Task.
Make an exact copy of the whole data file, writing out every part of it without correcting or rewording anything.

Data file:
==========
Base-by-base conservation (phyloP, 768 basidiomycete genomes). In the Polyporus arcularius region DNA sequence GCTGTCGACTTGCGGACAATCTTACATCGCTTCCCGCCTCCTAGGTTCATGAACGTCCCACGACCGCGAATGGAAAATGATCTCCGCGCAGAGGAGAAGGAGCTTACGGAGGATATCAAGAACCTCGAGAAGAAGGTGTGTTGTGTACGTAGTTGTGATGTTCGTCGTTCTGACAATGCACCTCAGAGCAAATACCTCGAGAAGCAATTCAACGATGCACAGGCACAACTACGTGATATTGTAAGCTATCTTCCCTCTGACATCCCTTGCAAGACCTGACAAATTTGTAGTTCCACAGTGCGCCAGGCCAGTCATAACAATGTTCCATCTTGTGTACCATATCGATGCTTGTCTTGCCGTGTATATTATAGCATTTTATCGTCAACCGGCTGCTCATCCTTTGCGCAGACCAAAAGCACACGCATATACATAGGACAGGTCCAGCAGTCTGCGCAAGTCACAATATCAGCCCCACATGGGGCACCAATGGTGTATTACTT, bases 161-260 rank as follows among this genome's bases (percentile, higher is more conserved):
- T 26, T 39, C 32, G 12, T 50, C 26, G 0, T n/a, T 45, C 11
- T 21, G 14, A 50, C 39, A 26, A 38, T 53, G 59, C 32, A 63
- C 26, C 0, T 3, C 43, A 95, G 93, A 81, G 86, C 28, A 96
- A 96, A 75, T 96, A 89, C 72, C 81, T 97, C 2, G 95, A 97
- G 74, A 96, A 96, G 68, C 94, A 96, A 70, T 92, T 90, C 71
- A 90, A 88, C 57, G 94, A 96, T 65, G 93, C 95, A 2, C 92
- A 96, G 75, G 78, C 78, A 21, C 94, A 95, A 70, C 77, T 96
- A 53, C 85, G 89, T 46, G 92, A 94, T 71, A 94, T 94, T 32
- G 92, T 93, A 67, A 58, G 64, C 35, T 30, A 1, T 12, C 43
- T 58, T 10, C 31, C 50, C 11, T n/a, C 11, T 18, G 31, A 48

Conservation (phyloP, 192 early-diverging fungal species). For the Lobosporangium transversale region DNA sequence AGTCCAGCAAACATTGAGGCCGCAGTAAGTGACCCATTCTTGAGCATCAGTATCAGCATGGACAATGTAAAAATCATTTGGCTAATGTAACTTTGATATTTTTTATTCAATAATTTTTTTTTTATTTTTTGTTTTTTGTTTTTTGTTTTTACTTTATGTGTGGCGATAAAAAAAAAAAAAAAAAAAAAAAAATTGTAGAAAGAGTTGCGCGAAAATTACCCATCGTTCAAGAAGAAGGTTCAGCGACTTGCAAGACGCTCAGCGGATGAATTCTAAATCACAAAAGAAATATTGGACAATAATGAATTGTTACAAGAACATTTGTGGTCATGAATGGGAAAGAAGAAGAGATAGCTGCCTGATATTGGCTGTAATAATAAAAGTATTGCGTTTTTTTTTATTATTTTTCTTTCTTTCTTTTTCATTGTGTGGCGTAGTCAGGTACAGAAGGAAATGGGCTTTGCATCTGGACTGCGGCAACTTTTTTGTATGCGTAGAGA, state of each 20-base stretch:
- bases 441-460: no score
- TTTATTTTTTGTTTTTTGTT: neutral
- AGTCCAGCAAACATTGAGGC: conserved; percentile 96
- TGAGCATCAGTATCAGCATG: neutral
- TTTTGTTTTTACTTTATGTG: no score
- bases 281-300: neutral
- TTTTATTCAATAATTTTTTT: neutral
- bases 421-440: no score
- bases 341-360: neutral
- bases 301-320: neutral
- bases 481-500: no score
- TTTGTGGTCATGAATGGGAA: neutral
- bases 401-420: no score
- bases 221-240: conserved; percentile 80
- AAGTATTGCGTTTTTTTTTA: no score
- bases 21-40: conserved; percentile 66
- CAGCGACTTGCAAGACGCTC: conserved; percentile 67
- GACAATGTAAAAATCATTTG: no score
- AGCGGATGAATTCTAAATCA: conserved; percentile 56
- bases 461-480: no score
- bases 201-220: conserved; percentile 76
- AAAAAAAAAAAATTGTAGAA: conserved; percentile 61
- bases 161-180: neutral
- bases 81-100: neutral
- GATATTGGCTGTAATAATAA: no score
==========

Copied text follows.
Base-by-base conservation (phyloP, 768 basidiomycete genomes). In the Polyporus arcularius region DNA sequence GCTGTCGACTTGCGGACAATCTTACATCGCTTCCCGCCTCCTAGGTTCATGAACGTCCCACGACCGCGAATGGAAAATGATCTCCGCGCAGAGGAGAAGGAGCTTACGGAGGATATCAAGAACCTCGAGAAGAAGGTGTGTTGTGTACGTAGTTGTGATGTTCGTCGTTCTGACAATGCACCTCAGAGCAAATACCTCGAGAAGCAATTCAACGATGCACAGGCACAACTACGTGATATTGTAAGCTATCTTCCCTCTGACATCCCTTGCAAGACCTGACAAATTTGTAGTTCCACAGTGCGCCAGGCCAGTCATAACAATGTTCCATCTTGTGTACCATATCGATGCTTGTCTTGCCGTGTATATTATAGCATTTTATCGTCAACCGGCTGCTCATCCTTTGCGCAGACCAAAAGCACACGCATATACATAGGACAGGTCCAGCAGTCTGCGCAAGTCACAATATCAGCCCCACATGGGGCACCAATGGTGTATTACTT, bases 161-260 rank as follows among this genome's bases (percentile, higher is more conserved):
- T 26, T 39, C 32, G 12, T 50, C 26, G 0, T n/a, T 45, C 11
- T 21, G 14, A 50, C 39, A 26, A 38, T 53, G 59, C 32, A 63
- C 26, C 0, T 3, C 43, A 95, G 93, A 81, G 86, C 28, A 96
- A 96, A 75, T 96, A 89, C 72, C 81, T 97, C 2, G 95, A 97
- G 74, A 96, A 96, G 68, C 94, A 96, A 70, T 92, T 90, C 71
- A 90, A 88, C 57, G 94, A 96, T 65, G 93, C 95, A 2, C 92
- A 96, G 75, G 78, C 78, A 21, C 94, A 95, A 70, C 77, T 96
- A 53, C 85, G 89, T 46, G 92, A 94, T 71, A 94, T 94, T 32
- G 92, T 93, A 67, A 58, G 64, C 35, T 30, A 1, T 12, C 43
- T 58, T 10, C 31, C 50, C 11, T n/a, C 11, T 18, G 31, A 48

Conservation (phyloP, 192 early-diverging fungal species). For the Lobosporangium transversale region DNA sequence AGTCCAGCAAACATTGAGGCCGCAGTAAGTGACCCATTCTTGAGCATCAGTATCAGCATGGACAATGTAAAAATCATTTGGCTAATGTAACTTTGATATTTTTTATTCAATAATTTTTTTTTTATTTTTTGTTTTTTGTTTTTTGTTTTTACTTTATGTGTGGCGATAAAAAAAAAAAAAAAAAAAAAAAAATTGTAGAAAGAGTTGCGCGAAAATTACCCATCGTTCAAGAAGAAGGTTCAGCGACTTGCAAGACGCTCAGCGGATGAATTCTAAATCACAAAAGAAATATTGGACAATAATGAATTGTTACAAGAACATTTGTGGTCATGAATGGGAAAGAAGAAGAGATAGCTGCCTGATATTGGCTGTAATAATAAAAGTATTGCGTTTTTTTTTATTATTTTTCTTTCTTTCTTTTTCATTGTGTGGCGTAGTCAGGTACAGAAGGAAATGGGCTTTGCATCTGGACTGCGGCAACTTTTTTGTATGCGTAGAGA, state of each 20-base stretch:
- bases 441-460: no score
- TTTATTTTTTGTTTTTTGTT: neutral
- AGTCCAGCAAACATTGAGGC: conserved; percentile 96
- TGAGCATCAGTATCAGCATG: neutral
- TTTTGTTTTTACTTTATGTG: no score
- bases 281-300: neutral
- TTTTATTCAATAATTTTTTT: neutral
- bases 421-440: no score
- bases 341-360: neutral
- bases 301-320: neutral
- bases 481-500: no score
- TTTGTGGTCATGAATGGGAA: neutral
- bases 401-420: no score
- bases 221-240: conserved; percentile 80
- AAGTATTGCGTTTTTTTTTA: no score
- bases 21-40: conserved; percentile 66
- CAGCGACTTGCAAGACGCTC: conserved; percentile 67
- GACAATGTAAAAATCATTTG: no score
- AGCGGATGAATTCTAAATCA: conserved; percentile 56
- bases 461-480: no score
- bases 201-220: conserved; percentile 76
- AAAAAAAAAAAATTGTAGAA: conserved; percentile 61
- bases 161-180: neutral
- bases 81-100: neutral
- GATATTGGCTGTAATAATAA: no score